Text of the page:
Sales onboarding is one of the most integral aspects to building a stellar sales team, but new research from the Sales Management Association reveals many sales onboarding programs are far from effective.
Research shows it takes about 11 months to get a sales person up to speed, and 24 months for them to be truly successful in the role. The longer it takes, the more sales you could be missing out on, or even worse, the more new hires you could lose in that time. That is costly.
So if time is of the essence, what are proven onboarding strategies to close this onboarding time gap and fast track new sales hires to success?
Pinpoint areas of expertise and weakness early.
Each individual member of a sales team will have areas where they excel, and areas where they could benefit from additional training and coaching. So why do so many organizations use a cookie cutter approach to sales onboarding, usually front loaded with a sea of unstructured information — and then expect new hires to recall it at the time they need it? And how do they know what each sales rep has absorbed if their sales proficiency cannot be tested and measured?
Administering proficiency tests early to understand the strengths and weaknesses of each team member will give a strong starting point to creating an efficient onboarding program, one that can be customized for each rep as they settle in. Having each employee focus on targeted areas of improvement, instead of wasting time reviewing information they may already know, can accelerate the time to value and lift the productivity of your whole team.
Give information in smaller chunks rather than all at once.
We’ve all seen the firehose approach to onboarding—hours and hours of training up front, only to never revisit it again as new sales hires are released into the wild to fend for themselves. It’s proven new information is often forgotten quickly if only presented once and in isolation of effective reinforcement following the initial training.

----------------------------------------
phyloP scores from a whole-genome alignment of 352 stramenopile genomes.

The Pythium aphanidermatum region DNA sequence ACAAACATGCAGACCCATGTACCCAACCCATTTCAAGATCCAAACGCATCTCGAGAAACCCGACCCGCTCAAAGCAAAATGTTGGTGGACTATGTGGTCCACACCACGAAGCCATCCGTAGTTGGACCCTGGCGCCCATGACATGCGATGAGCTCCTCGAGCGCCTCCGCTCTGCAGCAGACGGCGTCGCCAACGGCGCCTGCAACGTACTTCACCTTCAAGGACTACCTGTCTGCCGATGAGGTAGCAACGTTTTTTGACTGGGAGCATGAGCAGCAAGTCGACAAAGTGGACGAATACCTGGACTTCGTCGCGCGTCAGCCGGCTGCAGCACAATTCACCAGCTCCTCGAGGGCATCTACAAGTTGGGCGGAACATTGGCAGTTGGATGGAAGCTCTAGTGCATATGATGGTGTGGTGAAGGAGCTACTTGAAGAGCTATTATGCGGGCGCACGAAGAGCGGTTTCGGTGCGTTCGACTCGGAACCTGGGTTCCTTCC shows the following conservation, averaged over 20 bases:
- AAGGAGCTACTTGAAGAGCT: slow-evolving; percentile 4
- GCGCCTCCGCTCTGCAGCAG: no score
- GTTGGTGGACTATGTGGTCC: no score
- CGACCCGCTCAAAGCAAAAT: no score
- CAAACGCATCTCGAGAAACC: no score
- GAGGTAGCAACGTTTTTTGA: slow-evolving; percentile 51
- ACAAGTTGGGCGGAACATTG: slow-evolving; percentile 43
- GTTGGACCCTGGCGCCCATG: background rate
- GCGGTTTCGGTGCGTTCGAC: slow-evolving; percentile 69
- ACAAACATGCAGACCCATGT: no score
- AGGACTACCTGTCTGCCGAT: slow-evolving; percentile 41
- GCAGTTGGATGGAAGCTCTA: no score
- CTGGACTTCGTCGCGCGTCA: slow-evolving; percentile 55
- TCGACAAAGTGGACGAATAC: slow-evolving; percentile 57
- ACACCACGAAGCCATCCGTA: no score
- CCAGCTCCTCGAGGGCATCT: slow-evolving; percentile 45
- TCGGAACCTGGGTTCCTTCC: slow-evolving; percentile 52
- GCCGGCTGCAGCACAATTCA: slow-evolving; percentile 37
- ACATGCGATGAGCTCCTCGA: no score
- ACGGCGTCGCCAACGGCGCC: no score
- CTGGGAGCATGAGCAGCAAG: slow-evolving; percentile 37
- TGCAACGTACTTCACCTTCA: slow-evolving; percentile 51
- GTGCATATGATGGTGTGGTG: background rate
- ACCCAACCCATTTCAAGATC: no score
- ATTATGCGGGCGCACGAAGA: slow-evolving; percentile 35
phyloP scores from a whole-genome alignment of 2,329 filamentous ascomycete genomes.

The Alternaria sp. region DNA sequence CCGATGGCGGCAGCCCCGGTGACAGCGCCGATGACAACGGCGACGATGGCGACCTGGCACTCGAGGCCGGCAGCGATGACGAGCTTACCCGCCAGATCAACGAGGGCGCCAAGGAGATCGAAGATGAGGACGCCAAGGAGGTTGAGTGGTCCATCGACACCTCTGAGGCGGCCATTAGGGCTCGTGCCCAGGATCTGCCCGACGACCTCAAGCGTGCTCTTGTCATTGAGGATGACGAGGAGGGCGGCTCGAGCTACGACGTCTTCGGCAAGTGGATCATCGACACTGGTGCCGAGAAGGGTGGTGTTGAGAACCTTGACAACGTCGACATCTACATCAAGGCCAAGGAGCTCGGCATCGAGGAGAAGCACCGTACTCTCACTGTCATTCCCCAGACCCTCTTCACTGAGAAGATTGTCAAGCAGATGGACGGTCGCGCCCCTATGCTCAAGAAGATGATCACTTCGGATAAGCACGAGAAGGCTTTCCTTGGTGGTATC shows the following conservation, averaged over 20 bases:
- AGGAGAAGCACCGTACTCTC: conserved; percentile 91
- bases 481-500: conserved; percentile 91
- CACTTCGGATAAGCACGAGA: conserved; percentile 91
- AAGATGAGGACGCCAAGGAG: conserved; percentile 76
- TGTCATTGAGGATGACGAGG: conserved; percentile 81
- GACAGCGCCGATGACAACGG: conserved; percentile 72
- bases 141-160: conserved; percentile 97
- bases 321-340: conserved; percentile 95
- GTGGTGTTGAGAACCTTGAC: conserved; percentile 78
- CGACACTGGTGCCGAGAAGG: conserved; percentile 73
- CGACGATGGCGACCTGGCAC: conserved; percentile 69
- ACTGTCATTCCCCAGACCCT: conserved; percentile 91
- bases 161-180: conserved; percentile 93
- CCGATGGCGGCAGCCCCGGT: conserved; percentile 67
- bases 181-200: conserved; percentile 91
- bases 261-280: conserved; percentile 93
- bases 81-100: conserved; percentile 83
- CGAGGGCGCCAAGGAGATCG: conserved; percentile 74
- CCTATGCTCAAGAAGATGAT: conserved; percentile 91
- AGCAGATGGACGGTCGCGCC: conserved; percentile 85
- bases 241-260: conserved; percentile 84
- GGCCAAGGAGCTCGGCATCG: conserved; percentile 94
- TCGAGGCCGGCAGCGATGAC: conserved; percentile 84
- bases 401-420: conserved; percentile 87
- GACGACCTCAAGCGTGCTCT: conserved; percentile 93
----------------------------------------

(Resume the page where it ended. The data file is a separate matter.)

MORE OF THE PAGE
Using a microlearning approach that delivers content to learners in bite-sized, scenario-based challenges repeatedly over a period of time is proven to stimulate the cognitive processes that allow learners to commit this information to memory. Further, best practice microlearning is also grounded in engagement, such as incorporating game mechanics, socialization and peer benchmarking into the delivery. After all, most sales people are competitive by nature.
It all sounds quite geeky, but best practice microlearning helps to remember critical information when it is needed, and to shape behaviors that high performers display.
Follow the Goldilocks approach
Not too much, not too little, just right. It’s important to find the balance in the amount of information provided in a sales onboarding program. Too much and team members can become overwhelmed, and too little will lead to boredom and lack of interest, and possibly inconsistent practices as people make up their own way to do things. By shaping onboarding as a continuous process, there can be a focus on quality, not quantity, with the most important information or training rolled out when it is needed most. This can rid you of the pressure to dump it on all at once.
For example, new sales hires may not need to understand the full sales process and associated exit and entry points in the first few weeks but they will need to start building a pipeline. This means mastering personas, proposition, prospecting and perhaps discovery. They may not need detailed enablement on negotiation and close for weeks or months into their tenure so why push this all on in detail earlier than needed?
The ones I hear a lot about are the prolific use of training videos and death by PowerPoint during early onboarding stages, again using a one-size-fits-all approach. There is value in standardizing initial training so everyone gets off on the same path. However, followed up with a program that tests individual proficiency on the onboarding content delivers the insights needed to craft more personalized onboarding path from there. This may be further training or even guided coaching actions for managers to focus on during one-to-ones. And, this in itself can be continuous throughout the rep’s tenure to keep honing necessary skills. The result? Quicker ramp time and faster time to value.
So, challenge yourself to find the sweet spot of knowledge transfer and just-in-time enablement to help new hires achieve excellence through every step of the sales process. If done right, you can watch your pipeline stage conversion rates improve and have more chance of reaching your number.